We’re doing our annual march through the Vault prestige rankings, to give ATL readers the opportunity to have their say about perks and pitfalls at these firms. If your firm actually let you swap your Blackberry for your iPhone, brag here. Or if your firm has such a strong stench that it makes you nauseous, vent here.
We’ve been doing open threads in batches of ten, but now we’re going to pick up the pace. Here are the Vault #41 – 60. This is when the prestige list gets a little more geographically diverse, with firms based in Houston, Atlanta, Philadelphia, Palo Alto and even Pittsburgh:
When you step into the killing lockstep zone, your bonus disappears into a black box. A while back, we reported that Bingham McCutchen adopted a lockstep-merit hybrid approach to associate compensation. Base salary would still be lockstep, but the bonus would be merit-based.
When we reported on the Bingham bonus, we noted that the firm intended to pay bonuses generally on the Cravath scale to its associates, based on a number of merit-based factors instead of hours.
But now our tipsters are telling us that some Bingham associates received much less than a Cravath-level payout:
A peek inside the black box, bonuses are generally well below the Cravath scale. The only associates receiving bonuses in the vicinity of the Cravath scale are those that exceeded the 2,100 hour minimum by a few hundred hours. Even bonuses in those instances were barely above the Cravath scale. Amazing considering JayZ just told the Boston Globe that the firm “had our best year ever.” Guess we know where all that money went. Morale is definitely at an all-time low. I would be shocked to see any associates making much of an effort to bill above the 2,100 hour minimum in 2010. I think “why bother” has become the most uttered phrase around the halls of Bingham over the last week.
Maybe Toyota should take a lesson from Bingham McCutchen: don’t try to cut corners when producing a hybrid.
Back in October, Bingham announced that it would be adopting a new “merit-lockstep” hybrid approach to associate compensation. The plan came with the stamp of approval from Bingham partners and associates. And a majority of Above the Law readers also approved of Bingham’s hybrid approach.
Today, Bingham rolled out its hybrid system. The firm is providing true-up, lockstep raises for people who hit 1900 hours. The double bump extends nationally, across all of Bingham’s offices. People who hit 1500 hours will only be getting a single class bump in salary. We understand that only a small percentage of Bingham associates were low enough on hours to be affected by this stratification.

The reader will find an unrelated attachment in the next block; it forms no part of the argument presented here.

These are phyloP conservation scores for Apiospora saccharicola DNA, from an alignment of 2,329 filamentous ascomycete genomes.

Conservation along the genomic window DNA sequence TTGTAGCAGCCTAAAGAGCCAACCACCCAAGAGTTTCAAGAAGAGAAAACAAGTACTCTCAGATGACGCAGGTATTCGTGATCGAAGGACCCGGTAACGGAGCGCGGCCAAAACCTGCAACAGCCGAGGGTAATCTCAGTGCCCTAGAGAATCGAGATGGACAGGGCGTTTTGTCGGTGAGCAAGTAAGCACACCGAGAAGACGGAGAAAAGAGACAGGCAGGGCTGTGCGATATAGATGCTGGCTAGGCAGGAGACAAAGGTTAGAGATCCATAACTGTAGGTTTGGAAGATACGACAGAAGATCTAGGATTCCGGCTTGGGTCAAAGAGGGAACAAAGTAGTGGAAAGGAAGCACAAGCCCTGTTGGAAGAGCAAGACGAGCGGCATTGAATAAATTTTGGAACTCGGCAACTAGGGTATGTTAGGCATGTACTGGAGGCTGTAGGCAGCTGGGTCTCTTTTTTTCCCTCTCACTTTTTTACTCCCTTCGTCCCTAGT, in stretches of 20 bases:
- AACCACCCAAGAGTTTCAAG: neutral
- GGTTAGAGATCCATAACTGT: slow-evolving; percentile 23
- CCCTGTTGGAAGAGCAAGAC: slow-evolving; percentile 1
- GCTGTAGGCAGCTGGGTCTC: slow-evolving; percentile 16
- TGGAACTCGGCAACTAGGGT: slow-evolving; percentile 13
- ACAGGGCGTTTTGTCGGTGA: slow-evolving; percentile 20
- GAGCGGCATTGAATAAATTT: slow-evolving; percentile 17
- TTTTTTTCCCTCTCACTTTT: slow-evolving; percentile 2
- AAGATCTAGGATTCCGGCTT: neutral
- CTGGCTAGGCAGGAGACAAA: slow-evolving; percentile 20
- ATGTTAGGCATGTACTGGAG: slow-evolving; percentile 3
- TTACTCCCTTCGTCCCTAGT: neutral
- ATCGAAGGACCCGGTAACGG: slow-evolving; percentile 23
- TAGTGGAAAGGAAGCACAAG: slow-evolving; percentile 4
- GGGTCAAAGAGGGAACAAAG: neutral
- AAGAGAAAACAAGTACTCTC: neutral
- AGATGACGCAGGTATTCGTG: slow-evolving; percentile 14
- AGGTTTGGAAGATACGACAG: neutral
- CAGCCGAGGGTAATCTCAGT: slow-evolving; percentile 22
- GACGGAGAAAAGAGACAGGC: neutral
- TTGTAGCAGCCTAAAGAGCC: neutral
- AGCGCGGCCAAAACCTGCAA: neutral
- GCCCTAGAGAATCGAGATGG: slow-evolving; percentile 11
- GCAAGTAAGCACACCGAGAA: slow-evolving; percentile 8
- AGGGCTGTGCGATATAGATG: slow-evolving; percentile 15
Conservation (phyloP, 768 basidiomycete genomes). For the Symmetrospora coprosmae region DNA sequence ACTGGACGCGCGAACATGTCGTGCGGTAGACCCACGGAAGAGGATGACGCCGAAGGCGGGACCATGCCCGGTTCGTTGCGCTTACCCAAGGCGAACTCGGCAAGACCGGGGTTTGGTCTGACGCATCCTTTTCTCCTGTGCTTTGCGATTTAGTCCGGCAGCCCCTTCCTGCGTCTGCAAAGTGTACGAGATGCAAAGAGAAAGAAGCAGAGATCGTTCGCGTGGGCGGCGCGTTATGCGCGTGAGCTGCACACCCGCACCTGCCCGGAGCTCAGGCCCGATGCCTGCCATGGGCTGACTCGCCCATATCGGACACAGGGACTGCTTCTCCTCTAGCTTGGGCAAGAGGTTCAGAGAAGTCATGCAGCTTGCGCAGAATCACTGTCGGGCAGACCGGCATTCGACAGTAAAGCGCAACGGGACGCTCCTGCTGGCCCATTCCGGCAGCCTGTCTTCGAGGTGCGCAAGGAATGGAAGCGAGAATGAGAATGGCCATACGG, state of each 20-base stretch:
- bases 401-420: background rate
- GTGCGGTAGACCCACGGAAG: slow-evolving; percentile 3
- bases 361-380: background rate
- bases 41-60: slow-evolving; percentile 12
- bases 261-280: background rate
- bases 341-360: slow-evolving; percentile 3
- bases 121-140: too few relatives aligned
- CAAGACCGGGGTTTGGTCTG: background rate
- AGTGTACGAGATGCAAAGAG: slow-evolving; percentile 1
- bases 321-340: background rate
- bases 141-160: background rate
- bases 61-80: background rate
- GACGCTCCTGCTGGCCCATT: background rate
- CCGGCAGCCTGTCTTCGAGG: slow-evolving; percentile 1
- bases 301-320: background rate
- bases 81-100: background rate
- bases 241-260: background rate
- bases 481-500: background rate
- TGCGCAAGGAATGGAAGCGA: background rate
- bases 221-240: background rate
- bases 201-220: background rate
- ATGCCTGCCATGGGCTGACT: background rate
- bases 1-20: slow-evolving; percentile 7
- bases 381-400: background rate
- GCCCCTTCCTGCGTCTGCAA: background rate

At the low end, people who billed fewer than 1500 hours will have their salaries frozen again.
On the bright side, all of the people who are frozen will have their hours reevaluated in June. If they’re on pace, they’ll get their money.
The Bingham McCutchen lockstep base pay structure is clear and straightforward (see chart after the jump). For bonuses, welcome to the black box that is merit-based compensation.
Ed. note: The Asia Chronicles column is authored by Kinney Recruiting. Kinney has made more placements of U.S. associates, counsels and partners in Asia than any other recruiting firm in each of the past seven years. You can reach them by email: email@example.com.
Please note that Evan Jowers and Robert Kinney are still in Hong Kong and will stay FOR THE REMAINDER OF THIS WEEK. We still have a handful of available slots for meetings with our Asia Chronicles fans. If we have not been in touch lately, reach out and let us know when we could meet! There is no need for an agenda at all. Most of our in-person meetings on these trips are with folks who understand that improving a legal practice through lateral hiring is an information-driven process that takes time to handle correctly.
Regarding trends in lateral US associate hiring in Hong Kong, we of course keep much of what we know off of this blog. Based on placement revenue, though, Kinney is having one of our most successful years ever in Asia. We are helping a number of our law firm clients with M&A, fund formation, cap markets, project finance, FCPA and disputes openings. These are very specific needs in many cases, so a conversation with us before jumping in may be helpful. As always, we like to be sure to get the maximum number of interviews per submission, using a well-informed, highly targeted, and selective approach, taking into account short, medium and long-term career aims.
Making a well informed decision during a job search is easier said than done – the information we provide comes from 10 years of being the market leader in US attorney placements at the top tier firms in Asia. There is no substitute for having known a hiring partner since he/she was an associate or for having helped a partner grow his or her practice from zip to zooming, and this is happily where we stand today – with years of background information on just about every relevant person in all the markets we serve, and most especially in Hong Kong/China/Greater Asia. So get in touch and get a download from us this week if we can fit it in, or soon in any case!
The legal industry is being disrupted at every level by technological advances. While legal tech entrepreneurs and innovators are racing to create a more efficient and productive future, there is widespread indifference on the part of attorneys toward these emerging technologies.
When the LexisNexis Cloud Technology Survey results were reported earlier this year, it showed that attorneys were starting to peer less skeptically into the future, and slowly but surely leaning more toward all the benefits the law cloud has to offer.
Because let’s face it, plenty of attorneys are perhaps a bit too comfortable with their “system” of practice management, which may or may not include neon highlighters, sticky notes, dog-eared file folders, and a word processing program that was last updated when the term “raise the roof” was still de rigueur.